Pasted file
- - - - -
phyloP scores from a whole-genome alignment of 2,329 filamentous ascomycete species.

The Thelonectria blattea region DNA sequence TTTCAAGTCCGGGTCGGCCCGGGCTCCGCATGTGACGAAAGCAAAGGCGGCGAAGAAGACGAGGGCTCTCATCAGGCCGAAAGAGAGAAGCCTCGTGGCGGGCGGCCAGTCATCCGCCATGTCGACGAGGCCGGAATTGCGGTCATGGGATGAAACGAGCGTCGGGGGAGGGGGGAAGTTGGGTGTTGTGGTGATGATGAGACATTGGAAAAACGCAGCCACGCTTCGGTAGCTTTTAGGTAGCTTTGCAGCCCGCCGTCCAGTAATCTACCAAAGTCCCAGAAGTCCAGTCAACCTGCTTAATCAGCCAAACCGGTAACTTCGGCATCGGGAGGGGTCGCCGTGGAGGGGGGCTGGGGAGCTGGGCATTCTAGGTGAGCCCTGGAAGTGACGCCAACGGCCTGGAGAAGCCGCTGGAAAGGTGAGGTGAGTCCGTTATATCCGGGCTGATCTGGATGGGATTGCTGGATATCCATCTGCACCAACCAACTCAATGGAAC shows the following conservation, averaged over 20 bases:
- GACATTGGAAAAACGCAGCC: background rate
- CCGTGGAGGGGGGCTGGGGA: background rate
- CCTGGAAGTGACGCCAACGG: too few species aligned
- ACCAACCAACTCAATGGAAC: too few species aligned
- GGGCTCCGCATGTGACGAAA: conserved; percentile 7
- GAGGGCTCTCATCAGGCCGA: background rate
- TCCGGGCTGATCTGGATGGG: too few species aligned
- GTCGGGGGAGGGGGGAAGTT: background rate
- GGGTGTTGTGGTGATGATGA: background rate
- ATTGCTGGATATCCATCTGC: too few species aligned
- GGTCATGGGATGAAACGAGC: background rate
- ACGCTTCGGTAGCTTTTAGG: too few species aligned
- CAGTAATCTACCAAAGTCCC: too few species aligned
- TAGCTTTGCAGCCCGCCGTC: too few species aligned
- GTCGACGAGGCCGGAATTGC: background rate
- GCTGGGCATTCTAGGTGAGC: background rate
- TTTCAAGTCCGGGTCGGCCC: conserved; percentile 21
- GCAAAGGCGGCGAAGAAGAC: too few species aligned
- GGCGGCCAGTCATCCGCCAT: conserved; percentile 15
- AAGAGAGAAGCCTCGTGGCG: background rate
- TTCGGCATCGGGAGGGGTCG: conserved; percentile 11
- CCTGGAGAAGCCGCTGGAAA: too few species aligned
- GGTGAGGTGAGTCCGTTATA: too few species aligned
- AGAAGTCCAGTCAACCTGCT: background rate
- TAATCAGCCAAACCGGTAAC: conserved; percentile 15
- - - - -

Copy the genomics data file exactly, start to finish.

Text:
phyloP scores from a whole-genome alignment of 2,329 filamentous ascomycete species.

The Thelonectria blattea region DNA sequence TTTCAAGTCCGGGTCGGCCCGGGCTCCGCATGTGACGAAAGCAAAGGCGGCGAAGAAGACGAGGGCTCTCATCAGGCCGAAAGAGAGAAGCCTCGTGGCGGGCGGCCAGTCATCCGCCATGTCGACGAGGCCGGAATTGCGGTCATGGGATGAAACGAGCGTCGGGGGAGGGGGGAAGTTGGGTGTTGTGGTGATGATGAGACATTGGAAAAACGCAGCCACGCTTCGGTAGCTTTTAGGTAGCTTTGCAGCCCGCCGTCCAGTAATCTACCAAAGTCCCAGAAGTCCAGTCAACCTGCTTAATCAGCCAAACCGGTAACTTCGGCATCGGGAGGGGTCGCCGTGGAGGGGGGCTGGGGAGCTGGGCATTCTAGGTGAGCCCTGGAAGTGACGCCAACGGCCTGGAGAAGCCGCTGGAAAGGTGAGGTGAGTCCGTTATATCCGGGCTGATCTGGATGGGATTGCTGGATATCCATCTGCACCAACCAACTCAATGGAAC shows the following conservation, averaged over 20 bases:
- GACATTGGAAAAACGCAGCC: background rate
- CCGTGGAGGGGGGCTGGGGA: background rate
- CCTGGAAGTGACGCCAACGG: too few species aligned
- ACCAACCAACTCAATGGAAC: too few species aligned
- GGGCTCCGCATGTGACGAAA: conserved; percentile 7
- GAGGGCTCTCATCAGGCCGA: background rate
- TCCGGGCTGATCTGGATGGG: too few species aligned
- GTCGGGGGAGGGGGGAAGTT: background rate
- GGGTGTTGTGGTGATGATGA: background rate
- ATTGCTGGATATCCATCTGC: too few species aligned
- GGTCATGGGATGAAACGAGC: background rate
- ACGCTTCGGTAGCTTTTAGG: too few species aligned
- CAGTAATCTACCAAAGTCCC: too few species aligned
- TAGCTTTGCAGCCCGCCGTC: too few species aligned
- GTCGACGAGGCCGGAATTGC: background rate
- GCTGGGCATTCTAGGTGAGC: background rate
- TTTCAAGTCCGGGTCGGCCC: conserved; percentile 21
- GCAAAGGCGGCGAAGAAGAC: too few species aligned
- GGCGGCCAGTCATCCGCCAT: conserved; percentile 15
- AAGAGAGAAGCCTCGTGGCG: background rate
- TTCGGCATCGGGAGGGGTCG: conserved; percentile 11
- CCTGGAGAAGCCGCTGGAAA: too few species aligned
- GGTGAGGTGAGTCCGTTATA: too few species aligned
- AGAAGTCCAGTCAACCTGCT: background rate
- TAATCAGCCAAACCGGTAAC: conserved; percentile 15